The other day I was looking for a mosque where I could pray the Friday Prayer. Since I was in an unfamiliar part of London I asked Sheikh Google.
Sheikh Google directed me to a housing estate but I had to take directions from a very kind old lady to make it to my destination.
My destination was a small, nondescript building. As I approached it, something inside me told me that it would not have facilities for women. And hey presto, I was right.
So as I entered the mosque, my poor niece had to stand outside in the heat because the genius who designed this mosque forgot to take into account half of the human race.
Anyway, I entered the mosque and came upon the area where worshippers remove their shoes.
Being hit in the face with the stench was worse than being hit by the Metropolitan Police officers who punched me dozens of times then testified that my injuries were self-inflicted.
The smell from that area was unbearable. It was as if a dead dog had died, then been resurrected, then died again, under the carpet a week ago but no-one except me had noticed.
And that was when I saw it for the first time. A poster, on which was written in big words:
“I love Muhammad (pbuh). I hate Terrorism.” [sic]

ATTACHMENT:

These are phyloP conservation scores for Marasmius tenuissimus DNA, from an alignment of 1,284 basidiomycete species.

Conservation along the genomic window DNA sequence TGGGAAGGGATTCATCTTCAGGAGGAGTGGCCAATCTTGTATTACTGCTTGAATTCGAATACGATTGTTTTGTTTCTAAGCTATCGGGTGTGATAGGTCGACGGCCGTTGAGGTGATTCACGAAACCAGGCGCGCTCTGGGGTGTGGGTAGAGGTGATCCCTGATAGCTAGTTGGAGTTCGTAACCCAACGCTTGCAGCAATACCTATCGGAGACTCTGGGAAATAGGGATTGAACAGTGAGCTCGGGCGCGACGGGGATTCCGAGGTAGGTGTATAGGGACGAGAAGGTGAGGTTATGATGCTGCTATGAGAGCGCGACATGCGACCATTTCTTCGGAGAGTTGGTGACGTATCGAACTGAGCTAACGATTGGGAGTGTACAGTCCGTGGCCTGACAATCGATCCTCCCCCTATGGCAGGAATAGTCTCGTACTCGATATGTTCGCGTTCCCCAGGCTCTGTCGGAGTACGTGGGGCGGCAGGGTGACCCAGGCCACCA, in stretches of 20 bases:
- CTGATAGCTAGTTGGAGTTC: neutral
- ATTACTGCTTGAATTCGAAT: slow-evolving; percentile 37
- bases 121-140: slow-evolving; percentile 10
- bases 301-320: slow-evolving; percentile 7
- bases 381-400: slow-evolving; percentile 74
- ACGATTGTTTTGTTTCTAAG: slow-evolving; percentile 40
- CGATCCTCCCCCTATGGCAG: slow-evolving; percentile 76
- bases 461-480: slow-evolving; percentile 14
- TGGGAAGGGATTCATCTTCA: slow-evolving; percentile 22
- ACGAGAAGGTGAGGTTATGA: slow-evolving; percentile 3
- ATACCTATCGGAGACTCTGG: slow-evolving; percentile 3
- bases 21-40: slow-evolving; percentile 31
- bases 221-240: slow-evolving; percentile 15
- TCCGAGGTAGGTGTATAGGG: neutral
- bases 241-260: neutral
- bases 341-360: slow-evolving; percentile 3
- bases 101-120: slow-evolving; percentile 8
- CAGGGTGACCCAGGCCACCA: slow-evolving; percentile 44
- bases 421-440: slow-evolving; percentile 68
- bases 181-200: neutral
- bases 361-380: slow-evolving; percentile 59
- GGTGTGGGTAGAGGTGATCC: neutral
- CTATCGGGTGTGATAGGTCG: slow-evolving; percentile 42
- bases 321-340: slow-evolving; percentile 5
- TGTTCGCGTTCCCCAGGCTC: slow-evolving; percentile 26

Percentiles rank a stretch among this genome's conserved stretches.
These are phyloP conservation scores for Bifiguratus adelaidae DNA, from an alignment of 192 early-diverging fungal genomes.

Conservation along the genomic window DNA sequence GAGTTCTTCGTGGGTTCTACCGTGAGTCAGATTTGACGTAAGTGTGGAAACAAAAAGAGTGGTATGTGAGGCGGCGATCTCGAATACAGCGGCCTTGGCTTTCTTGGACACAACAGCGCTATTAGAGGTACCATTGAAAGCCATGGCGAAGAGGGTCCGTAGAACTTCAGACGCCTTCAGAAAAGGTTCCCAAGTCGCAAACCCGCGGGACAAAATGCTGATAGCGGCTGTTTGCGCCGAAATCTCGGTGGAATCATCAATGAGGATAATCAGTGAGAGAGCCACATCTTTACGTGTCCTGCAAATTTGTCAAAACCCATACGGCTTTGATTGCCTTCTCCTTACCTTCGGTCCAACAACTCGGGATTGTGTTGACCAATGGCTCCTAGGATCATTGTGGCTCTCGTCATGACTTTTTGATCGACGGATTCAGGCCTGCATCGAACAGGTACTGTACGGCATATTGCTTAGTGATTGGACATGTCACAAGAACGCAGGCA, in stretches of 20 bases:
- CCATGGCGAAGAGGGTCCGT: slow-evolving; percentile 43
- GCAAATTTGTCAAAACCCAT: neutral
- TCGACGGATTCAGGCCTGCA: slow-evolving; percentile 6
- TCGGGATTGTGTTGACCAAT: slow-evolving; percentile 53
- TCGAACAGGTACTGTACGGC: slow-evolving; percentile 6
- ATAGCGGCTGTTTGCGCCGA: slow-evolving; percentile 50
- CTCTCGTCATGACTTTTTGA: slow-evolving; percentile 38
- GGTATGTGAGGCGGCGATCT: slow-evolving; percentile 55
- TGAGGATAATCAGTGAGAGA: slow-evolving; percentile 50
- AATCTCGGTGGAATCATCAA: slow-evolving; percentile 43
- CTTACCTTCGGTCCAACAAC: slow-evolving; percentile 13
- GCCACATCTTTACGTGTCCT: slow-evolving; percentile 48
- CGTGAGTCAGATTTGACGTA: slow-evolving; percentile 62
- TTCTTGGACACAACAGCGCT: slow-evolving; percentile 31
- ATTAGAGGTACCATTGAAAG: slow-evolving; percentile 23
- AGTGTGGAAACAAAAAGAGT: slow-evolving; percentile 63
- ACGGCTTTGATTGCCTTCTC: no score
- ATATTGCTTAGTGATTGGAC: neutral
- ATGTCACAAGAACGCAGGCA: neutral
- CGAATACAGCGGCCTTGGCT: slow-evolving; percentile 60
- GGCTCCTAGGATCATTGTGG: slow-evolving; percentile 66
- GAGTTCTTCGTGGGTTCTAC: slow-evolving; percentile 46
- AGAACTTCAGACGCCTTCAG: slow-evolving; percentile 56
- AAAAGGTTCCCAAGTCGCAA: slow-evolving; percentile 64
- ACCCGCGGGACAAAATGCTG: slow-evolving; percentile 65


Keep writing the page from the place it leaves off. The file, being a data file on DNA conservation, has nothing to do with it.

Gee thanks, I thought. Thanks for reminding me that most Muslims in the world hate terrorism.
I never found any support for killing innocent women and children when I read the Quran dozens of times, when I read almost every single hadith (saying of the Prophet (pbuh)) about military Jihad, and when I read accounts of Muslim commanders and battles throughout the last 14 centuries.
But thanks for reminding me that Muslims hate terrorism, I had forgotten that.
As for the capital “T” in “Terrorism”, well I do hate terrorism but even more than that I hate those who terrorise the English language through incorrect usage of capital letters.
I stared at the poster while trying to maintain my composure in spite of the pungent odour coming from the shoe area.
Then I wondered whether the “Terrorism” referred to in the poster was the terror brought upon my olfactory nerves from the dead dog stench?
Or perhaps it was referring to the psychological terror brought upon millions of Muslim women who are barred from entering mosques in contravention of the teachings of the Prophet (pbuh)?